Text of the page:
17. Lim G, Wortis M, Mukhopadhyay R (2002) Stomatocyte–discocyte–echinocyte sequence of the human red blood cell: evidence for the bilayer-couple hypothesis from membrane mechanics. Proc Natl Acad Sci USA 99:16766–16769CrossRefGoogle Scholar
  18. Martínez-Navarrete N, Camacho M, Martínez J (2008) Los compuestos bioactivos de las frutas y sus efectos en la salud. Activ Diet 2:64–68CrossRefGoogle Scholar
  19. Medel F (1979) Prospección de arbustos frutales en el sur de Chile. Agro Sur 7:94–97Google Scholar
  20. Morris JC (1966) The acid ionisation of HOCl from 5 degree to 35 degree. J Phys Chem 70:3798–3805CrossRefGoogle Scholar
  21. Nakagawa K, Kawagoe M, Yoshimura M, Arata A et al (2000) Differential effects of flavonoid quercitin on oxidative damages induced by hydrophilic and lipophilic radical generators in hepatic lysosomal fractions of mice. J Health Sci 46:509–512CrossRefGoogle Scholar
  22. Orellana P (2005) Estudio del efecto estructural del fitocomplejo presente en el infuso de las hojas de Ugni molinae Turcz. (“Murtilla”) sobre la fluidez de membranas celulares. Thesis, Faculty of Pharmacy, University of Concepción, ChileGoogle Scholar
  23. Parasassi T, Gratton E (1995) Membrane lipid domain and dynamics as detected by laurdan fluorescence. J Fluoresc 5:59–69CrossRefPubMedGoogle Scholar
  24. Parasassi T, De Stasio G, d’Ubaldo A, Gratton E (1990) Phase fluctuation in phospolipid membranes revealed by laurdan fluorescence. Biophys J 57:1179–1186PubMedCentralCrossRefPubMedGoogle Scholar
  25. Rozzi S (1984) Las plantas, fuente de salud. Pía Soc. San Pablo, SantiagoGoogle Scholar
  26. Ruiz M (2008) Compuestos fenólicos en frutos de calafate (Berberis microphylla) y comparación de su capacidad antioxidante con otros berries del sur de Chile. Thesis, University of Concepción, ChileGoogle Scholar
  27. Ruiz M, Hermosín-Gutiérrez I, Mardones C, Vergara C et al (2010) Polyphenols and antioxidant activity of Calafate (Berberis microphylla) fruits and other native berries from Southern Chile. J Agric Food Chem 58:6081–6089CrossRefPubMedGoogle Scholar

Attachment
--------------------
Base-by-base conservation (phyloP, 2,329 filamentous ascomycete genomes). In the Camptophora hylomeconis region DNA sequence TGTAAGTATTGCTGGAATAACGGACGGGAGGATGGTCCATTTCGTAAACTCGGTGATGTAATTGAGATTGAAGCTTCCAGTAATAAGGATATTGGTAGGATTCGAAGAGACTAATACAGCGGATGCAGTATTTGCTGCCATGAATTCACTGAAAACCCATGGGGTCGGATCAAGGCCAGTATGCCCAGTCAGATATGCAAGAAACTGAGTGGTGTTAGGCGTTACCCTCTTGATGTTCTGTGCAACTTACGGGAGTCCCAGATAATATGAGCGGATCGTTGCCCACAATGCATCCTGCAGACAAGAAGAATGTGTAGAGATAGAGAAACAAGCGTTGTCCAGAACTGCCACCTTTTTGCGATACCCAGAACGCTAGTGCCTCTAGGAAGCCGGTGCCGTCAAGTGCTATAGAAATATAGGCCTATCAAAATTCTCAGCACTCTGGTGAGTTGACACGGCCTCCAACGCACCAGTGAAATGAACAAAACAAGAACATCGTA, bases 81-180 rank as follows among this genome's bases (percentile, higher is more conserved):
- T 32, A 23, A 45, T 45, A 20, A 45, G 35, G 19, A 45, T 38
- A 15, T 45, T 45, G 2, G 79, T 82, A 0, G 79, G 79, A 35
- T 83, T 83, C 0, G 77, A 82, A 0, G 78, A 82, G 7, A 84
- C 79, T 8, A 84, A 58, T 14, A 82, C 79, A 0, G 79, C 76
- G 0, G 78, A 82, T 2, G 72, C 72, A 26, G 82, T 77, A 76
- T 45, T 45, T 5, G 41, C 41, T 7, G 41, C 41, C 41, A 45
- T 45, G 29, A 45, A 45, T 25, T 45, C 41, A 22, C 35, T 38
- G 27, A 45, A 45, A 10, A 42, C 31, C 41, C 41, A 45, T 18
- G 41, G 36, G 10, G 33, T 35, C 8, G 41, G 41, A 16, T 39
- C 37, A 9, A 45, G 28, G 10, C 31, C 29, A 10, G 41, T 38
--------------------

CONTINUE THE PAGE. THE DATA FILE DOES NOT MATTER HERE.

28. Scheuermann E, Seguel I, Montenegro A, Bustos R et al (2008) Evolution of aroma compounds of murtilla fruits (Ugni molinae Turcz.) during storage. J Sci Food Agric 88:485–492CrossRefGoogle Scholar
  29. Sheetz MP, Singer SJ (1974) Biological membranes as bilayer couples. A molecular mechanism of drug–erythrocyte induced interactions. Proc Natl Acad Sci USA 71:4457–4461PubMedCentralCrossRefPubMedGoogle Scholar
  30. Suwalsky M (1996) Phospholipid bilayers. In: Salamone JC (ed) Polymeric material encyclopedia. CRC, Boca Raton, pp 5073–5078Google Scholar
  31. Suwalsky M, Orellana P, Avello M, Villena F, Sotomayor CB (2006) Human erythrocytes are affected in vitro by extracts of Ugni molinae leaves. Food Chem Toxicol 44:1393–1398CrossRefPubMedGoogle Scholar
  32. Suwalsky M, Vargas P, Avello M, Villena F, Sotomayor CP (2008) Human erythrocytes are affected in vitro by extracts of Aristotelia chilensis (Maqui) leaves. Int J Pharm 63:85–90CrossRefGoogle Scholar
  33. Suwalsky M, Oyarce K, Avello M, Villena F, Sotomayor CP (2009) Human erythrocytes and molecular models of cell membranes are affected in vitro by Balbisia peduncularis (Amancay) extracts. Chem Biol Interact 179:413–418CrossRefPubMedGoogle Scholar
  34. Torres A, Seguel I, Contreras G, Castro M (1999) Caracterización físico-química de frutos de murta (murtilla) Ugni molinae Turcz. Agric Technol 59:260–270Google Scholar
  35. Vargas-Simón G, Soto-Hernández R, Rodríguez M (2002) Análisis preliminar de antocianinas en fruto de Icaco. Rev Fitoq Mex 25:261–264Google Scholar
  36. Velioglu Y, Mazza G, Gao L, Oomah B (1998) Antioxidant activity and total phenolics in selected fruits, vegetables and grain products. J Agric Food Chem 46:4113–4117CrossRefGoogle Scholar
  37. Vissers M, Winterbourn C (1995) Oxidation of intracellular glutathione after exposure of human red blood cells to hypochlorous acid. Biochem J 307:57–62PubMedCentralCrossRefPubMedGoogle Scholar
  38. Vissers M, Carr A, Chapman A (1998) Comparison of human red cells lysis by hypochlorous and hypobromous acids: insights into the mechanism of lysis. Biochem J 330:131–138PubMedCentralCrossRefPubMedGoogle Scholar
  39. Vives MA, Infante MR, Garcia E, Selve C, Maugras M, Vinardell MP (1999) Erythrocyte hemolysis and shape changes induced by new lysine-derivate surfactants. Chem Biol Interact 118:1–18CrossRefPubMedGoogle Scholar
  40. Zavodnik I, Lapshina E, Zavodnik L, Bartosz G (2001) Hypochlorous acid damages erythrocyte membrane proteins and alters lipid bilayer structure and fluidity. Free Radic Biol Med 30:363–369CrossRefPubMedGoogle Scholar

Copyright information

© Springer Science+Business Media New York 2014

Authors and Affiliations

  1. 1.Faculty of Chemical SciencesUniversity of ConcepciónConcepciónChile
  2. 2.Faculty of PharmacyUniversity of ConcepciónConcepciónChile

Personalised recommendations